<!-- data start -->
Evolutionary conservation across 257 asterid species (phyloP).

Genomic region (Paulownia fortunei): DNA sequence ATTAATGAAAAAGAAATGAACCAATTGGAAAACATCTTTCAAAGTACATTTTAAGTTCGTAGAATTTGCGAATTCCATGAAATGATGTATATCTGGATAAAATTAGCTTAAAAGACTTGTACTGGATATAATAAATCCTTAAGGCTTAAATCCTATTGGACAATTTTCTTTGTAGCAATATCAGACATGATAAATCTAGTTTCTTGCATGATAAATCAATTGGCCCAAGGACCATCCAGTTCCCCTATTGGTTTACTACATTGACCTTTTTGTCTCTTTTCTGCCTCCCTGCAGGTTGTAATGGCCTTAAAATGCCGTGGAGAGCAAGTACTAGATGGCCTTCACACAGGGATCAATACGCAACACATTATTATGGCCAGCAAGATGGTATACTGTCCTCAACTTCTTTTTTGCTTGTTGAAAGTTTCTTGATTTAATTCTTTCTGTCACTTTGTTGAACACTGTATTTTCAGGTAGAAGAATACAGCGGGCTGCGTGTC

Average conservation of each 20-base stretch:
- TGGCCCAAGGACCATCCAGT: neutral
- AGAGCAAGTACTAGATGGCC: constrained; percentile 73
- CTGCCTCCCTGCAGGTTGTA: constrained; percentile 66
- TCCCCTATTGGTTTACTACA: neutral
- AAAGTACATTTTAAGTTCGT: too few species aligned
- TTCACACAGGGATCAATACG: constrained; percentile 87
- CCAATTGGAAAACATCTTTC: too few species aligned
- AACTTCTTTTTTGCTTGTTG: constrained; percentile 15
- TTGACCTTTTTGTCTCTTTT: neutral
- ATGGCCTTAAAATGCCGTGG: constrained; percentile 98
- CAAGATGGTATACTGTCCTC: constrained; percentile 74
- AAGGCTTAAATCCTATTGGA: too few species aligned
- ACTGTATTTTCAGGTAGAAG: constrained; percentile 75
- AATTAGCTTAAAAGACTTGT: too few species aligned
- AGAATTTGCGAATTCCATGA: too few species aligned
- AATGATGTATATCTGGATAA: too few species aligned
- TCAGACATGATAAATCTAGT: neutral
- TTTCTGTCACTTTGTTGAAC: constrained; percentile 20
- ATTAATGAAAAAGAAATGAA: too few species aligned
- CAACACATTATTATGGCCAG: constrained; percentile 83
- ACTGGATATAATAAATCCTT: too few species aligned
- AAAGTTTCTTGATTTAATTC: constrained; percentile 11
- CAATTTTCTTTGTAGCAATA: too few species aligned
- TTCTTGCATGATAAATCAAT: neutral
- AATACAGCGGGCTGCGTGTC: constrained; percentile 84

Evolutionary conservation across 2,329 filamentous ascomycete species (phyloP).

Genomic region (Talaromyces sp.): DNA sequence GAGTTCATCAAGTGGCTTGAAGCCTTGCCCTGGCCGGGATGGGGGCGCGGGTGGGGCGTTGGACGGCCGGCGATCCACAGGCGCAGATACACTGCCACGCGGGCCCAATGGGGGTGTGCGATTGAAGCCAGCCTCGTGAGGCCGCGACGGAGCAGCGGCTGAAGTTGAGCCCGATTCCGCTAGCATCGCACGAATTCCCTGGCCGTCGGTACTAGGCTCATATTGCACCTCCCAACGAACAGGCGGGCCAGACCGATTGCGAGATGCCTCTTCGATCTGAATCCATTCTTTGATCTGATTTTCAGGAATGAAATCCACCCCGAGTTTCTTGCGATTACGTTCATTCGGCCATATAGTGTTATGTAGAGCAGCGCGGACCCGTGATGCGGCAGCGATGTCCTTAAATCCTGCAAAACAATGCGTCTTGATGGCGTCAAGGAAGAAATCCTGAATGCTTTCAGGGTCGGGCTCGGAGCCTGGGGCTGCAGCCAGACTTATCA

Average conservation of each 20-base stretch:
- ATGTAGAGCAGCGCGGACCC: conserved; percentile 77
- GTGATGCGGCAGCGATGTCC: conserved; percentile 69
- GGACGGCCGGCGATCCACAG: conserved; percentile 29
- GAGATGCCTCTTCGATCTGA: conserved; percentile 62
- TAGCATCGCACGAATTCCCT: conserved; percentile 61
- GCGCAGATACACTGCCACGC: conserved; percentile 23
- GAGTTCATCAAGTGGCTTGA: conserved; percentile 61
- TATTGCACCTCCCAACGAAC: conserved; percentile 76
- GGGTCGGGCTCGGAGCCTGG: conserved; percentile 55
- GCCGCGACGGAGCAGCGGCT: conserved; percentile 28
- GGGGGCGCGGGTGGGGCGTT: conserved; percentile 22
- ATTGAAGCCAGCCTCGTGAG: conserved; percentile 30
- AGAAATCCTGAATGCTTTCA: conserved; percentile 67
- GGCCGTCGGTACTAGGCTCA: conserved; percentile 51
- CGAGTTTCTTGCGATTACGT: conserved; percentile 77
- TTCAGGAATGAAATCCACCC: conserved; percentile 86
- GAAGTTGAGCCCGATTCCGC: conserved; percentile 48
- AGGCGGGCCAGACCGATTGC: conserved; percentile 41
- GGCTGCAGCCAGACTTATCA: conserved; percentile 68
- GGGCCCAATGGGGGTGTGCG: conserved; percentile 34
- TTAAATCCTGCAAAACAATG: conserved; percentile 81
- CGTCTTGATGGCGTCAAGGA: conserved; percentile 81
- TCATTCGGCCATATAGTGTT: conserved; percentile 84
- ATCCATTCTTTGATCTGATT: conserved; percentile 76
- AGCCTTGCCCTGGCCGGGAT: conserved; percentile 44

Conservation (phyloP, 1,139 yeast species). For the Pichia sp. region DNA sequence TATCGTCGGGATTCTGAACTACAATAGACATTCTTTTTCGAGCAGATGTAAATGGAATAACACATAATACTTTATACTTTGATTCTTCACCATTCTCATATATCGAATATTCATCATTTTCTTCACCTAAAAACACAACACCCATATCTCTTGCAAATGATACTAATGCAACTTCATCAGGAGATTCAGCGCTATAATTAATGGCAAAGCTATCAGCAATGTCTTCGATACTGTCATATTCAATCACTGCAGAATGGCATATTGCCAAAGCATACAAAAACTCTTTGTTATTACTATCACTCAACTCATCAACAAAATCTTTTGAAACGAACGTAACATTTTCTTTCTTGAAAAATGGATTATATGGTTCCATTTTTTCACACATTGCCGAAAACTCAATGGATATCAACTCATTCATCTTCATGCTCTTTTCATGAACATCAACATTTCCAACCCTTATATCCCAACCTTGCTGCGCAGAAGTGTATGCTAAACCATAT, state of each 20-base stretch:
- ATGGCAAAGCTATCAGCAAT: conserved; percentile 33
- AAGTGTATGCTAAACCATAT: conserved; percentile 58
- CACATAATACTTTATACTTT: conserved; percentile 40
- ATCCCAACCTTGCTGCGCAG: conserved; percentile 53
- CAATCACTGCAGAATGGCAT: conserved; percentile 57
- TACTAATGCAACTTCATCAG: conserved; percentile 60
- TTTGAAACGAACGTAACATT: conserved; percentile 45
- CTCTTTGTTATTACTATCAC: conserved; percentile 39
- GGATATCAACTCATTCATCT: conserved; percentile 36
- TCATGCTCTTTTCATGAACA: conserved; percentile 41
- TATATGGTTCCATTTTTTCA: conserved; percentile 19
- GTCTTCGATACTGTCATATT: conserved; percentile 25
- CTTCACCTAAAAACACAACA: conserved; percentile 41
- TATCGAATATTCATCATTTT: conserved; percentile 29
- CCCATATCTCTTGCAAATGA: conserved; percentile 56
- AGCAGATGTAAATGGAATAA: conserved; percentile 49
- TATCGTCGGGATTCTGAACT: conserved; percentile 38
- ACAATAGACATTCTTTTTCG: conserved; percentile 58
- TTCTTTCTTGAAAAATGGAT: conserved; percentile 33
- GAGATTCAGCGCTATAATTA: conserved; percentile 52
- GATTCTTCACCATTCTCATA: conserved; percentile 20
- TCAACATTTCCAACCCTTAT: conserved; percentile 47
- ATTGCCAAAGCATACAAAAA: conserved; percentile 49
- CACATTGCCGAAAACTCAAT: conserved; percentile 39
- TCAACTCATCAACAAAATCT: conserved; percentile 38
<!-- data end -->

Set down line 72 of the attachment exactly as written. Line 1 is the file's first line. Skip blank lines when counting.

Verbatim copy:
- CCCATATCTCTTGCAAATGA: conserved; percentile 56